A Passion for Teaching in Malawi
As a young girl in 10th grade, Emily had wanted to become a nurse. Having visited a hospital to see a sick relative, she was impressed by the white uniforms and caps the nurses wore and the way they treated patients with care and kindness.
However, at 16 Emily became pregnant and had to drop out of school. Her husband didn’t want her to pursue further studies. But later, when she separated from her husband, she decided to complete her secondary education. She not only completed her classes but passed the Malawi School Certificate of Education Examination with flying colors.
The question then became: what to do next? She was still tempted by nursing school, but with four children to feed, she needed a means of support. She decided to attend the DAPP Amalika Teacher Training College and become a primary school teacher. She knew she could complete the program in 2.5 years.
Though she was focused on securing a career and income, Emily discovered a newfound passion for teaching and for making a difference in the communities in which she worked. As she became immersed in the training, she became increasingly dedicated, setting ambitious goals for herself and working hard to reach them. She was buoyed by the spirit of the place, and the camaraderie she felt with the other student teachers.
"Beyond the classroom walls, Emily has faced more difficult challenges: early and forced marriages remain a part of the local tradition."
Upon graduating, Emily began teaching at Nthulo Primary School in Nthulo Village. It was a typical rural primary school not unlike the one she attended as a girl in Engucwini. Everything seemed to be lacking, from texts and pens to desks and chairs. And if that wasn't enough of a challenge, the classes were very large. She taught two grades with 94 and 117 pupils in each (Standards 6a and 6b). Having learned never to give up, she fashioned teaching materials from whatever she could find; for example, using cardboard instead of a blackboard to lead the class.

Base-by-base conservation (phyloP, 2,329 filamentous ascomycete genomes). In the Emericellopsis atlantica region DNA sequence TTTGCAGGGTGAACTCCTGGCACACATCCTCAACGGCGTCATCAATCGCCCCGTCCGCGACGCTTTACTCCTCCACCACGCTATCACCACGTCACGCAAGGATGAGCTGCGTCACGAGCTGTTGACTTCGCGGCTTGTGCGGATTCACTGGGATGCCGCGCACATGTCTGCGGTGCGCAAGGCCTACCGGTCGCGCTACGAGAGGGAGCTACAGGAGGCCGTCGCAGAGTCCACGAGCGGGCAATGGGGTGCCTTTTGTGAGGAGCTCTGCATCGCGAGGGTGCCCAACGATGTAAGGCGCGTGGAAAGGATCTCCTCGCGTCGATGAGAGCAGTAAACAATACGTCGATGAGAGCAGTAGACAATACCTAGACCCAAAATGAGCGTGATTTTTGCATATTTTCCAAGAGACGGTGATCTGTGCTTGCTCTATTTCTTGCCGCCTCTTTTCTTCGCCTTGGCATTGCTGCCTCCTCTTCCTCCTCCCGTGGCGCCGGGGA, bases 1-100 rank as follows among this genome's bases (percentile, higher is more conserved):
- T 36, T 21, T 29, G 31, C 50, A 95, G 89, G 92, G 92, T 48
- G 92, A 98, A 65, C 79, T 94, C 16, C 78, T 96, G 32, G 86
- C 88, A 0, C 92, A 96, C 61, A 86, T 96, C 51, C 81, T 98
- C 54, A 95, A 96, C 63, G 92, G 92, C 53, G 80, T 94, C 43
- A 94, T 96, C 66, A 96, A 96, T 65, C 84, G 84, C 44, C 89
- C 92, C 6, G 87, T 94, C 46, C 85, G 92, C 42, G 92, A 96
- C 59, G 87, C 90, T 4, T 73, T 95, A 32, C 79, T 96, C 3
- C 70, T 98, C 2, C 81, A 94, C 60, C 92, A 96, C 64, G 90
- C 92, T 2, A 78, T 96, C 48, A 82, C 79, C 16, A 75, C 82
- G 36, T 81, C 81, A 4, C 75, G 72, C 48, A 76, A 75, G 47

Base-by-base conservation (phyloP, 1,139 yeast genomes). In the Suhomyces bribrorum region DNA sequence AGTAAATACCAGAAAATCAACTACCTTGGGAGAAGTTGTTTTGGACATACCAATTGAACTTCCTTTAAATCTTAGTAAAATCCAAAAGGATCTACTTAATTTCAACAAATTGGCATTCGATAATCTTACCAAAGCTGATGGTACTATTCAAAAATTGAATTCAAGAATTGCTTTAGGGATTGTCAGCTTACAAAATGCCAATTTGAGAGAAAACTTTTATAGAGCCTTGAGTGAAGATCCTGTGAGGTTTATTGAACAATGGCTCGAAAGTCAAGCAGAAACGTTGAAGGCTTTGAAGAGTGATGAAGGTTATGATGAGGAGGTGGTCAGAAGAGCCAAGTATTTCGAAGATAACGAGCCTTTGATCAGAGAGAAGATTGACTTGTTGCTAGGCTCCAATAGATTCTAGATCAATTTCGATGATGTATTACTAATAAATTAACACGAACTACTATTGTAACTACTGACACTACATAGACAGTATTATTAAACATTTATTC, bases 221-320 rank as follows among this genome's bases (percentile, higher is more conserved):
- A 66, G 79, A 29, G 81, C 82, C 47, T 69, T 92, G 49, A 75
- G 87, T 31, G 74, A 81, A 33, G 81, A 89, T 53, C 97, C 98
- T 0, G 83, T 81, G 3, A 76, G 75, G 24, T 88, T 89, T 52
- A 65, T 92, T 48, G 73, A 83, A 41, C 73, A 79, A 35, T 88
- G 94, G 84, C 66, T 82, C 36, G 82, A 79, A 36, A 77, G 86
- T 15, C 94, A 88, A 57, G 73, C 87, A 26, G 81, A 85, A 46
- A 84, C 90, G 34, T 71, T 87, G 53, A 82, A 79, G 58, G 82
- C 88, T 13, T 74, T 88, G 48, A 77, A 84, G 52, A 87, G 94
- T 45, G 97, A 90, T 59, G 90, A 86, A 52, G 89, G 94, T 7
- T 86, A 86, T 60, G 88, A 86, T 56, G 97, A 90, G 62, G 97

Her teaching approach varied depending on need. She managed the large numbers of pupils by including group work, pair work and games. The games and songs she used, and continues to use today, enables pupils to learn and remember their lessons while having fun.
Beyond the classroom walls, Emily faced a more difficult challenge: early and forced marriages remained a part of the local tradition. Parents have threatened to disown their daughters if they ever returned to school, and they would say that they would blame Emily if they did. Emily has not been dismayed, and has continued to help coax girls who were married young and became pregnant to come back to school. She uses her own experience to inspire these young mothers, encouraging them to work hard and not succumb to the social pressures.
Emily’s dream is to continue her own studies at Mzuzu University. She sees it as a way to continue advancing and improving her teaching skills. She also intends to continue working in her school’s community and contribute towards girls’ academic advancement.
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